General Question

Noobie's avatar

How do I learn German?

Asked by Noobie (72points) December 13th, 2010

I want to start learning German, and I don’t know any German at all. I would like to mostly learn how to talk. I am looking for online courses, DVDs or books. I don’t have many German friends so I can’t really talk German in my real life. Any help would be appreciated.

Observing members: 0 Composing members: 0

10 Answers

Taciturnu's avatar

Cliche, I know. . . But I’ve known people who have used Rosetta Stone with success.

Nullo's avatar

The very best method would involve you moving to Germany. But that’s a bit expensive.

Look for actual language classes in your area. Watch German-language movies and try to figure out what’s being said with as little subtitle help as possible. Buy the software. Find more German friends.

bunnygrl's avatar

Try here honey:
I just registered because I’d love to learn Swedish, just to watch all of those Wallander stories I adore, without needing the subtitles :-)

janbb's avatar

I’ve also heard good things about Rosetta Stone and

the100thmonkey's avatar

Learning to speak a language using Rosetta Stone is akin to learning to ride a bicycle by putting on roller skates. It can support the development of productive skills through the learning of vocabulary and structures and practising the ‘receptive’ skills (reading and listening). It would take an exceptional learner, in my opinion, to achieve more than elementary communicative competence in this way.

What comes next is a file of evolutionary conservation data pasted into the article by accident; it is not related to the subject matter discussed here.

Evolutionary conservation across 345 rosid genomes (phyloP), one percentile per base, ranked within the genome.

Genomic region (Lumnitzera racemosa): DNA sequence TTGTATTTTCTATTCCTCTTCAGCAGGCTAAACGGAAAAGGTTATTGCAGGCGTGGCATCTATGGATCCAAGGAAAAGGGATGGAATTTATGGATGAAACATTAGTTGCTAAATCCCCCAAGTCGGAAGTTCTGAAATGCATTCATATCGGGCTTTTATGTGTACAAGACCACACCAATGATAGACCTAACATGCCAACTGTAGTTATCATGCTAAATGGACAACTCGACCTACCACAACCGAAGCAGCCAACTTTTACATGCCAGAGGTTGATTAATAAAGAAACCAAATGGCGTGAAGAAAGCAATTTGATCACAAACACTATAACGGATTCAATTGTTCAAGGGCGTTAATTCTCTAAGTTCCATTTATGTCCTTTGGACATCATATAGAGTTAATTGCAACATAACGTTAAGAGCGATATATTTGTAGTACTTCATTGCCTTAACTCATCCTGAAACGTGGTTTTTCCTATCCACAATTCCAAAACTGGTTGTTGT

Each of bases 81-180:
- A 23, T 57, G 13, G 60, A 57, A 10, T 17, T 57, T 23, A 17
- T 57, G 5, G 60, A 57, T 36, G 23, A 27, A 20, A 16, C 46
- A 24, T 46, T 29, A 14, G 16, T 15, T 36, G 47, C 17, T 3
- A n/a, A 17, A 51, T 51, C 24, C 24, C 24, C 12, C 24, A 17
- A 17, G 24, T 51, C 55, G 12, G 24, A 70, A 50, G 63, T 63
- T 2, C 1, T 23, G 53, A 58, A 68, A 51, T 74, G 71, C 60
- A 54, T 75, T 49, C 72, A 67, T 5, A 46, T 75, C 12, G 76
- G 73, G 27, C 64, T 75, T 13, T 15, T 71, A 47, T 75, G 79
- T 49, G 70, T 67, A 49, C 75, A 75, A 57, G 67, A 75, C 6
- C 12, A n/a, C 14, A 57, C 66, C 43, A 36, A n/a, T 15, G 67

If you want to learn conversational German, you need to speak German. I’d also suggest that learning one skill in isolation is akin to learning to write without learning to read first – you can’t really avoid the other skills and genres of discourse.

Livemocha looks interesting, and I would certainly encourage you to join for the opportunities it provides you for practice in your target language. However, you will have to pay for anything but the basic German course.

I like the social aspects of the site – using peers who speak the language you wish to learn to help you and correct you, for example, is good practice that reflects current thinking on how people learn. On the other hand, you might prefer to study in a more interactive setting – with other German learners in a classroom. Ultimately, I’d suggest that conesequential contexts are where learning takes place, particularly at more than basic levels of proficiency. This means learning the language in groups.

Ideally, I’d suggest enrolling in an evening course at a local college or other establishment and using livemocha for extra practice. You would also do well to find a language exchange partner in your neighbourhood or school.

Where are you based, if I may ask?

Noobie's avatar

Thanks all for the suggestions.

@the100thmonkey a small town close to New York City.

mattbrowne's avatar

Ich würde mir an Deiner Stelle zahlreiche Podcasts anhören. Hier gibt’s Verzeichnisse:

One with English descriptions

Noobie's avatar

Thanks folks. Very helpful comments.

basheersubei's avatar

I recommend using Michel Thomas for Beginners as a supplement. It certainly isn’t enough to teach you German, but I still think (might be wrong) it is very helpful. Anyone else even heard of Michel Thomas?

Response moderated (Spam)

Answer this question




to answer.

This question is in the General Section. Responses must be helpful and on-topic.

Your answer will be saved while you login or join.

Have a question? Ask Fluther!

What do you know more about?
Knowledge Networking @ Fluther